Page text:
The Federal Deposit Insurance Corp. has ordered three community banks hobbled by losses on real estate loans to raise fresh capital or merge with other banks.

The banks — two in California and one in Florida - have each submitted proposals recently for replenishing capital, but in Prompt Corrective Action directives issued June 28 and released Friday, the FDIC said that their plans were inadequate. The regulator also raised doubts about whether the banks' existing management was qualified to return the banks "to safe and sound condition."

Of the three, the Royal Palm Bank of Florida in Naples is in the gravest condition. The FDIC said that the $112 million-asset bank is "significantly" undercapitalized and has 60 days from the date of the order to return to "adequately capitalized" status. At March 31, the 10-year-old bank had a total risk-based capital ratio of 5.15% and nearly 15% of its loans were at least 90 days past due.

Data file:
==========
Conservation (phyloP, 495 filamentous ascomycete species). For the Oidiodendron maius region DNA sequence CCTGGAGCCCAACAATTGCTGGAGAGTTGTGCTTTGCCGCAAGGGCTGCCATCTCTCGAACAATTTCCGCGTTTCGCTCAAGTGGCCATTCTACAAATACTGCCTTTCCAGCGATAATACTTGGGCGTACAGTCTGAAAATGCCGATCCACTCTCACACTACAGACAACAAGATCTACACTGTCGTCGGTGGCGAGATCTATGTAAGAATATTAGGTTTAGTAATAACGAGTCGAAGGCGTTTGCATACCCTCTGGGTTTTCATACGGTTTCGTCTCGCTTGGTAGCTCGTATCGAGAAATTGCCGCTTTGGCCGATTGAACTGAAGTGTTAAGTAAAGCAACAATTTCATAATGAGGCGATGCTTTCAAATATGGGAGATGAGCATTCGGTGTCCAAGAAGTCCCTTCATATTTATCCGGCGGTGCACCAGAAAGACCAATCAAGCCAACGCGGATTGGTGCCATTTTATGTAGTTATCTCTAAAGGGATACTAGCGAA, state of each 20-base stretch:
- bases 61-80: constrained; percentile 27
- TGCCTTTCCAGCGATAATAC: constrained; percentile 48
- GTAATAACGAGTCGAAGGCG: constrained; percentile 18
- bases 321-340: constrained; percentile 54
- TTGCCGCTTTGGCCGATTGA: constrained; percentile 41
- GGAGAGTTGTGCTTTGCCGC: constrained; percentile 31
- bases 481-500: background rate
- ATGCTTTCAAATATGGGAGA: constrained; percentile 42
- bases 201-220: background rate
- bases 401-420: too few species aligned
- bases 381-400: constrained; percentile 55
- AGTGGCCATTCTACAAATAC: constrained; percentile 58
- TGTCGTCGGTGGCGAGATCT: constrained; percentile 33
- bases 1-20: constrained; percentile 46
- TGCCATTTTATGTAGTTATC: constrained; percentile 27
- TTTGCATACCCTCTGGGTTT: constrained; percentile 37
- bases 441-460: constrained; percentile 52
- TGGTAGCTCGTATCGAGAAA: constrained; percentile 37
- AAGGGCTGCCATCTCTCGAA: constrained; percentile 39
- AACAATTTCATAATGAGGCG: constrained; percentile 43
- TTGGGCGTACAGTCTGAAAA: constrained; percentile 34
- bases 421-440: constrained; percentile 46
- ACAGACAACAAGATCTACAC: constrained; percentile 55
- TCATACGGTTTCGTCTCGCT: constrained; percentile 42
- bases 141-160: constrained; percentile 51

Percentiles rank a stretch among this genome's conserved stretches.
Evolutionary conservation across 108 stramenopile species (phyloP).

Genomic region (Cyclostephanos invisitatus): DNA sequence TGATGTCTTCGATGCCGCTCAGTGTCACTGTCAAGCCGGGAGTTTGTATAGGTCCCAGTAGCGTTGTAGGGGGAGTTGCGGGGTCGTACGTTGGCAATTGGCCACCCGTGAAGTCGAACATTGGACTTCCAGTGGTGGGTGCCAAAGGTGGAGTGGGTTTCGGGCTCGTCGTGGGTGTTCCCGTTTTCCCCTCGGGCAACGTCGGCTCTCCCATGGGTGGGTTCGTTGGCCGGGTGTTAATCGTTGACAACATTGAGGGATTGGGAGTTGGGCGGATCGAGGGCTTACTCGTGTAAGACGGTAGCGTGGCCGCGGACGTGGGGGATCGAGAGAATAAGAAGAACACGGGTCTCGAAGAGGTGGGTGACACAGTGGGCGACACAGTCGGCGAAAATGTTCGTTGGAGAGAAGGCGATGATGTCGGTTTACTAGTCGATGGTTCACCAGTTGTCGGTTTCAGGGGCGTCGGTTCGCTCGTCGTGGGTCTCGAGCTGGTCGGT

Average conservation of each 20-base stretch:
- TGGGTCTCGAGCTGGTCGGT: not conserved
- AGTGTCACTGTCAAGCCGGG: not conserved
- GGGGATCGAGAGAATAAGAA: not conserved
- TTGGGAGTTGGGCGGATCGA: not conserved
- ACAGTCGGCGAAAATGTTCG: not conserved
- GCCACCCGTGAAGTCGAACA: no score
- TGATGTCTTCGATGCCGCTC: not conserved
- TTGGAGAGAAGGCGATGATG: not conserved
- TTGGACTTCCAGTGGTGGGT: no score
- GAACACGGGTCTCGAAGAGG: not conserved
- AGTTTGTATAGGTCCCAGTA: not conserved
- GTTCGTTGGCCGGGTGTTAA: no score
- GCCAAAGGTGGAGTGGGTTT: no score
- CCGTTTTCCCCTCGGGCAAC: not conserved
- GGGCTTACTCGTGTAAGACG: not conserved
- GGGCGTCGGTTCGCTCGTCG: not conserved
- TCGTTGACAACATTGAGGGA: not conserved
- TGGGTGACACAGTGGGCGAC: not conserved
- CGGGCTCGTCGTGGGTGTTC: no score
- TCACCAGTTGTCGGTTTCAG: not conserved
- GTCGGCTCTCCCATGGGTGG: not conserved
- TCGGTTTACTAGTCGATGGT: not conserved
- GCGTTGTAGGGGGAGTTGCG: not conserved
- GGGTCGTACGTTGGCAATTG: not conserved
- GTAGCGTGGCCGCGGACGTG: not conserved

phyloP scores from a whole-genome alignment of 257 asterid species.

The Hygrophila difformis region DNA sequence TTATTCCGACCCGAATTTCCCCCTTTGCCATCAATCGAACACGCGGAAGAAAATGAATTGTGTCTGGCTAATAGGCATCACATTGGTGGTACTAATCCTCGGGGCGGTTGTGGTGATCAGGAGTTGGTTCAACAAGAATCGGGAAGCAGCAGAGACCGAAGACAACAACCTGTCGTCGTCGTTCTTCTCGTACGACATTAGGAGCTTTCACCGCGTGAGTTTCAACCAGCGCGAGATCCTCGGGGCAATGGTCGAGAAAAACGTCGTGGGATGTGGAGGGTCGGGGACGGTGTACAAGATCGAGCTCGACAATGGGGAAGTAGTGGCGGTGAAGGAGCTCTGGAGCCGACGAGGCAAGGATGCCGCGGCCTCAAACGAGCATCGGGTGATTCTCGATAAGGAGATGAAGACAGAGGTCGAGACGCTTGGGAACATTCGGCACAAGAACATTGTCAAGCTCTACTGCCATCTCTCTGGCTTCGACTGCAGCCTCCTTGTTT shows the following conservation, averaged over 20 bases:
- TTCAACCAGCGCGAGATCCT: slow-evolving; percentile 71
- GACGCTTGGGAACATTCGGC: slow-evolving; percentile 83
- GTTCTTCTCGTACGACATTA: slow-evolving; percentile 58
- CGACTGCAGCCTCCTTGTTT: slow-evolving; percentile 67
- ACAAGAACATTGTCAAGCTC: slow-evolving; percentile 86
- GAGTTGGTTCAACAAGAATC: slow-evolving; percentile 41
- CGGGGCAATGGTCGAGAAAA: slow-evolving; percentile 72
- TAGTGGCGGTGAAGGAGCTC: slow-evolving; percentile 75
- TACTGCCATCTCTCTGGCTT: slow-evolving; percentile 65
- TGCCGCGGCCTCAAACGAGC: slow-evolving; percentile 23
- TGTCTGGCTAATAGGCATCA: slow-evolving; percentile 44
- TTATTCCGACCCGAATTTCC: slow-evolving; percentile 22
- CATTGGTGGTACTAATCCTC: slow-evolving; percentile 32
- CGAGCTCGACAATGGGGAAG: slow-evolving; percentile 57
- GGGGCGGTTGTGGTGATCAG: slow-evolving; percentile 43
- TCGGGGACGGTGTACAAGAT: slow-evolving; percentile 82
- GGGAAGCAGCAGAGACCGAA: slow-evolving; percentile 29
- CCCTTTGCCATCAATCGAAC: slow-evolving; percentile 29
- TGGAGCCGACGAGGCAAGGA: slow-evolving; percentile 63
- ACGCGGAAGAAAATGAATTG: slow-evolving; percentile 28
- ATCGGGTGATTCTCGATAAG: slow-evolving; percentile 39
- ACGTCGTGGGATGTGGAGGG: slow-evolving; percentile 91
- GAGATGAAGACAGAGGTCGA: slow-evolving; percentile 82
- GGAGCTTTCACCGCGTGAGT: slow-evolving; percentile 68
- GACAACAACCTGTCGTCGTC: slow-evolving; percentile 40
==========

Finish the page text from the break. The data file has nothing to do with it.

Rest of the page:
Royal Palm, a subsidiary of the Mercantile Bancorp Inc. of Quincy, Ill., lost $1.2 million in the first quarter and has lost roughly $55 million since the start of 2008, according to FDIC data. In April, Mercantile's auditors said that the company's recurring losses and continued struggles to find new source of capital raised "substantial doubt" about its ability to survive on its own.

The other banks that received PCA notices — the most serious of all enforcement orders — were the $312 million-asset Citizens Bank of Northern California in Nevada City and the $304 million-asset United American Bank in San Mateo, Calif.

Like Royal Palm, the banks are prohibited from paying dividends and accepting brokered deposits until they return to health. At March 31, both banks were considered to be less-than adequately capitalized with total risk-based capital ratios of just above 7%, and both reported that more than 13% of their loans were at least 90 days past due.

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